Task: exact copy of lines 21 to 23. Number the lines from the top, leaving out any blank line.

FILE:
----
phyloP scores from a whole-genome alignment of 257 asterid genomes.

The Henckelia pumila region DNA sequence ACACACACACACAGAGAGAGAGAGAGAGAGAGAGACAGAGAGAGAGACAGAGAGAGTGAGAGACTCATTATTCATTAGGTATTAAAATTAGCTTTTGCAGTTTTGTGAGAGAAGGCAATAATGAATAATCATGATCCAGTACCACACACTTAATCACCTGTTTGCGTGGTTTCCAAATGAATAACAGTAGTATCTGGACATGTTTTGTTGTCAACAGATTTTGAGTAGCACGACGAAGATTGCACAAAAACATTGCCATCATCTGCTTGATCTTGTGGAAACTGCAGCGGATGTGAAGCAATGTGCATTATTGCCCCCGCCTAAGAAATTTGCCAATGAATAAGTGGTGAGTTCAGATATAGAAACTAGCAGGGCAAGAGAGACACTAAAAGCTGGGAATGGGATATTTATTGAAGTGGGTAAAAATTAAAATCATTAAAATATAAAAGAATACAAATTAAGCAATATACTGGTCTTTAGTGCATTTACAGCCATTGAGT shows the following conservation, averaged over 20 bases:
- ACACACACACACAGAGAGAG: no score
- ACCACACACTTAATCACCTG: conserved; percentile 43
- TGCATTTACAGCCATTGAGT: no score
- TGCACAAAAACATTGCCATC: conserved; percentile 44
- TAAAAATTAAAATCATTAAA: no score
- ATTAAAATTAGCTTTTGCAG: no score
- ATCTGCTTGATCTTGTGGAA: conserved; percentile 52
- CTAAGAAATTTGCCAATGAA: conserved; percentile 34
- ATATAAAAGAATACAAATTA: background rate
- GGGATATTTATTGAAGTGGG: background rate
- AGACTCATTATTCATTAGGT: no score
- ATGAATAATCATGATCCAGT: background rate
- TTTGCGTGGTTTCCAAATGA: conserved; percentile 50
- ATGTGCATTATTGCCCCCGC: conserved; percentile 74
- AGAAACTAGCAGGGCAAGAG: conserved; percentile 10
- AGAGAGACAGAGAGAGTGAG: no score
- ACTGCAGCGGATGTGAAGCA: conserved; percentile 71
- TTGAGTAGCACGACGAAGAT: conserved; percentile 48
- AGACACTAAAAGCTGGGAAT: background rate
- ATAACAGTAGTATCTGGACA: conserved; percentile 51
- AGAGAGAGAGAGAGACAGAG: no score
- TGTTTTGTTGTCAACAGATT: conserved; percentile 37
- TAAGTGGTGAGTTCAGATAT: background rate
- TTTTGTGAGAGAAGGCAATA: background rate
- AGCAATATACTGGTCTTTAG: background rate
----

- AGACACTAAAAGCTGGGAAT: background rate
- ATAACAGTAGTATCTGGACA: conserved; percentile 51
- AGAGAGAGAGAGAGACAGAG: no score